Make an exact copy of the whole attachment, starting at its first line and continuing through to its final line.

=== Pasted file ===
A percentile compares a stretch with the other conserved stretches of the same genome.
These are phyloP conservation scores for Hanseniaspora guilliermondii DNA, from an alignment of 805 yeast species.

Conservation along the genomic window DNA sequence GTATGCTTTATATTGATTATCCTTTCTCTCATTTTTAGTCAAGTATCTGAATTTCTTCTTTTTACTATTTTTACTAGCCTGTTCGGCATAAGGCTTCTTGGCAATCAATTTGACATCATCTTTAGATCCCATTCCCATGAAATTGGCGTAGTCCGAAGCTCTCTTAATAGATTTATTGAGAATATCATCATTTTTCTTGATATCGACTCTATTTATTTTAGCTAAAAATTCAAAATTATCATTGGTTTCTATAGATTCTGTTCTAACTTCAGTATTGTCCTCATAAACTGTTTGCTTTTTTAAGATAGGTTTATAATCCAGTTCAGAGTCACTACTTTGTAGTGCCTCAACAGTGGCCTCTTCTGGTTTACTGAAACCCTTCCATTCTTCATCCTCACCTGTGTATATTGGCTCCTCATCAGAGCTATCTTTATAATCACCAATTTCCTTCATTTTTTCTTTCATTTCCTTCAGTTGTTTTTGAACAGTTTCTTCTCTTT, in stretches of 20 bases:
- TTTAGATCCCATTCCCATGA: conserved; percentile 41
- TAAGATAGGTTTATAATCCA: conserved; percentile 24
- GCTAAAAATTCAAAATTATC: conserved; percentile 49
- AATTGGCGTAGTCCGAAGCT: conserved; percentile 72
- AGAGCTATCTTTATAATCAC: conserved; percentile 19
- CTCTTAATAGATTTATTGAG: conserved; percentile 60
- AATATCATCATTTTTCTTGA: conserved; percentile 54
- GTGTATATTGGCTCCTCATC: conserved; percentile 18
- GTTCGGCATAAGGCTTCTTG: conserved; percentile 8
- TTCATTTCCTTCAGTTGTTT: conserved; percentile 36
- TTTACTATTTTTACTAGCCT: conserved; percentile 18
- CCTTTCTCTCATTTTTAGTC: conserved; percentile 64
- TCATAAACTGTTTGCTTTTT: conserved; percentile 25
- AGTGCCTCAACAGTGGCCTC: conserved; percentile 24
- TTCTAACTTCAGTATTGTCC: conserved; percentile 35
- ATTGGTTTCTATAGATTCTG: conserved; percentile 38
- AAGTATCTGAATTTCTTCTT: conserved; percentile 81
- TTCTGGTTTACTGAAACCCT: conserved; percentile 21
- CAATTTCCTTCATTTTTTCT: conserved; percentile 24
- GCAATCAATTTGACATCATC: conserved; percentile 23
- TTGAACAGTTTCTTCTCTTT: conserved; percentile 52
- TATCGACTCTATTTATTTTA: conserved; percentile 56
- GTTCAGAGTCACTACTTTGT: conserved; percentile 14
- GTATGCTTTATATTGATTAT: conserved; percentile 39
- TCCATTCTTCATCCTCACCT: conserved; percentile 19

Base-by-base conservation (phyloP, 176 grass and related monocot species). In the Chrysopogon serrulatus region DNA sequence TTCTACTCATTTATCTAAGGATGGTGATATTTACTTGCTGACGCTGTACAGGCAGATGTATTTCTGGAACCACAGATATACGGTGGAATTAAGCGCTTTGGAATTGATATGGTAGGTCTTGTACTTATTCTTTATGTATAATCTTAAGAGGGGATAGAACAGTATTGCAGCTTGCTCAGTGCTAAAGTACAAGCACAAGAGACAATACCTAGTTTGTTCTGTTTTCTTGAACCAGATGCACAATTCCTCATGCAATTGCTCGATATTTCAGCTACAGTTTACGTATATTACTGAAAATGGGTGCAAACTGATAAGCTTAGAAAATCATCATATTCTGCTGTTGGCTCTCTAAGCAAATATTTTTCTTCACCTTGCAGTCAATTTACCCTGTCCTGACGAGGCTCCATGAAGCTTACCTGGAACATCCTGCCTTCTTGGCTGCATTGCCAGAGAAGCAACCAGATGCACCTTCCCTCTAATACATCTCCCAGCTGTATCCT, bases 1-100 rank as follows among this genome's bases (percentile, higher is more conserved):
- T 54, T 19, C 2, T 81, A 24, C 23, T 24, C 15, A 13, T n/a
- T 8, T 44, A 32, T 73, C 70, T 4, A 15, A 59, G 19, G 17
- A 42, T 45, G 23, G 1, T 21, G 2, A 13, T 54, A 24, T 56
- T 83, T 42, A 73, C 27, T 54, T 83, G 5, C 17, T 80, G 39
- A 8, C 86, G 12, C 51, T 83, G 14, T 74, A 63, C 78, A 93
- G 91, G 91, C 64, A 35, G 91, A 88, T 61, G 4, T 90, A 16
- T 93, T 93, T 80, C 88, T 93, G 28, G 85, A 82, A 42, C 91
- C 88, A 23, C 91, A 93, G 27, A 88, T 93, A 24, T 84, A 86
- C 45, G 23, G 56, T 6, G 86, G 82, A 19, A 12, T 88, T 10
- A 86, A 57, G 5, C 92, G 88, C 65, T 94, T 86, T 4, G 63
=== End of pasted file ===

A percentile compares a stretch with the other conserved stretches of the same genome.
These are phyloP conservation scores for Hanseniaspora guilliermondii DNA, from an alignment of 805 yeast species.

Conservation along the genomic window DNA sequence GTATGCTTTATATTGATTATCCTTTCTCTCATTTTTAGTCAAGTATCTGAATTTCTTCTTTTTACTATTTTTACTAGCCTGTTCGGCATAAGGCTTCTTGGCAATCAATTTGACATCATCTTTAGATCCCATTCCCATGAAATTGGCGTAGTCCGAAGCTCTCTTAATAGATTTATTGAGAATATCATCATTTTTCTTGATATCGACTCTATTTATTTTAGCTAAAAATTCAAAATTATCATTGGTTTCTATAGATTCTGTTCTAACTTCAGTATTGTCCTCATAAACTGTTTGCTTTTTTAAGATAGGTTTATAATCCAGTTCAGAGTCACTACTTTGTAGTGCCTCAACAGTGGCCTCTTCTGGTTTACTGAAACCCTTCCATTCTTCATCCTCACCTGTGTATATTGGCTCCTCATCAGAGCTATCTTTATAATCACCAATTTCCTTCATTTTTTCTTTCATTTCCTTCAGTTGTTTTTGAACAGTTTCTTCTCTTT, in stretches of 20 bases:
- TTTAGATCCCATTCCCATGA: conserved; percentile 41
- TAAGATAGGTTTATAATCCA: conserved; percentile 24
- GCTAAAAATTCAAAATTATC: conserved; percentile 49
- AATTGGCGTAGTCCGAAGCT: conserved; percentile 72
- AGAGCTATCTTTATAATCAC: conserved; percentile 19
- CTCTTAATAGATTTATTGAG: conserved; percentile 60
- AATATCATCATTTTTCTTGA: conserved; percentile 54
- GTGTATATTGGCTCCTCATC: conserved; percentile 18
- GTTCGGCATAAGGCTTCTTG: conserved; percentile 8
- TTCATTTCCTTCAGTTGTTT: conserved; percentile 36
- TTTACTATTTTTACTAGCCT: conserved; percentile 18
- CCTTTCTCTCATTTTTAGTC: conserved; percentile 64
- TCATAAACTGTTTGCTTTTT: conserved; percentile 25
- AGTGCCTCAACAGTGGCCTC: conserved; percentile 24
- TTCTAACTTCAGTATTGTCC: conserved; percentile 35
- ATTGGTTTCTATAGATTCTG: conserved; percentile 38
- AAGTATCTGAATTTCTTCTT: conserved; percentile 81
- TTCTGGTTTACTGAAACCCT: conserved; percentile 21
- CAATTTCCTTCATTTTTTCT: conserved; percentile 24
- GCAATCAATTTGACATCATC: conserved; percentile 23
- TTGAACAGTTTCTTCTCTTT: conserved; percentile 52
- TATCGACTCTATTTATTTTA: conserved; percentile 56
- GTTCAGAGTCACTACTTTGT: conserved; percentile 14
- GTATGCTTTATATTGATTAT: conserved; percentile 39
- TCCATTCTTCATCCTCACCT: conserved; percentile 19

Base-by-base conservation (phyloP, 176 grass and related monocot species). In the Chrysopogon serrulatus region DNA sequence TTCTACTCATTTATCTAAGGATGGTGATATTTACTTGCTGACGCTGTACAGGCAGATGTATTTCTGGAACCACAGATATACGGTGGAATTAAGCGCTTTGGAATTGATATGGTAGGTCTTGTACTTATTCTTTATGTATAATCTTAAGAGGGGATAGAACAGTATTGCAGCTTGCTCAGTGCTAAAGTACAAGCACAAGAGACAATACCTAGTTTGTTCTGTTTTCTTGAACCAGATGCACAATTCCTCATGCAATTGCTCGATATTTCAGCTACAGTTTACGTATATTACTGAAAATGGGTGCAAACTGATAAGCTTAGAAAATCATCATATTCTGCTGTTGGCTCTCTAAGCAAATATTTTTCTTCACCTTGCAGTCAATTTACCCTGTCCTGACGAGGCTCCATGAAGCTTACCTGGAACATCCTGCCTTCTTGGCTGCATTGCCAGAGAAGCAACCAGATGCACCTTCCCTCTAATACATCTCCCAGCTGTATCCT, bases 1-100 rank as follows among this genome's bases (percentile, higher is more conserved):
- T 54, T 19, C 2, T 81, A 24, C 23, T 24, C 15, A 13, T n/a
- T 8, T 44, A 32, T 73, C 70, T 4, A 15, A 59, G 19, G 17
- A 42, T 45, G 23, G 1, T 21, G 2, A 13, T 54, A 24, T 56
- T 83, T 42, A 73, C 27, T 54, T 83, G 5, C 17, T 80, G 39
- A 8, C 86, G 12, C 51, T 83, G 14, T 74, A 63, C 78, A 93
- G 91, G 91, C 64, A 35, G 91, A 88, T 61, G 4, T 90, A 16
- T 93, T 93, T 80, C 88, T 93, G 28, G 85, A 82, A 42, C 91
- C 88, A 23, C 91, A 93, G 27, A 88, T 93, A 24, T 84, A 86
- C 45, G 23, G 56, T 6, G 86, G 82, A 19, A 12, T 88, T 10
- A 86, A 57, G 5, C 92, G 88, C 65, T 94, T 86, T 4, G 63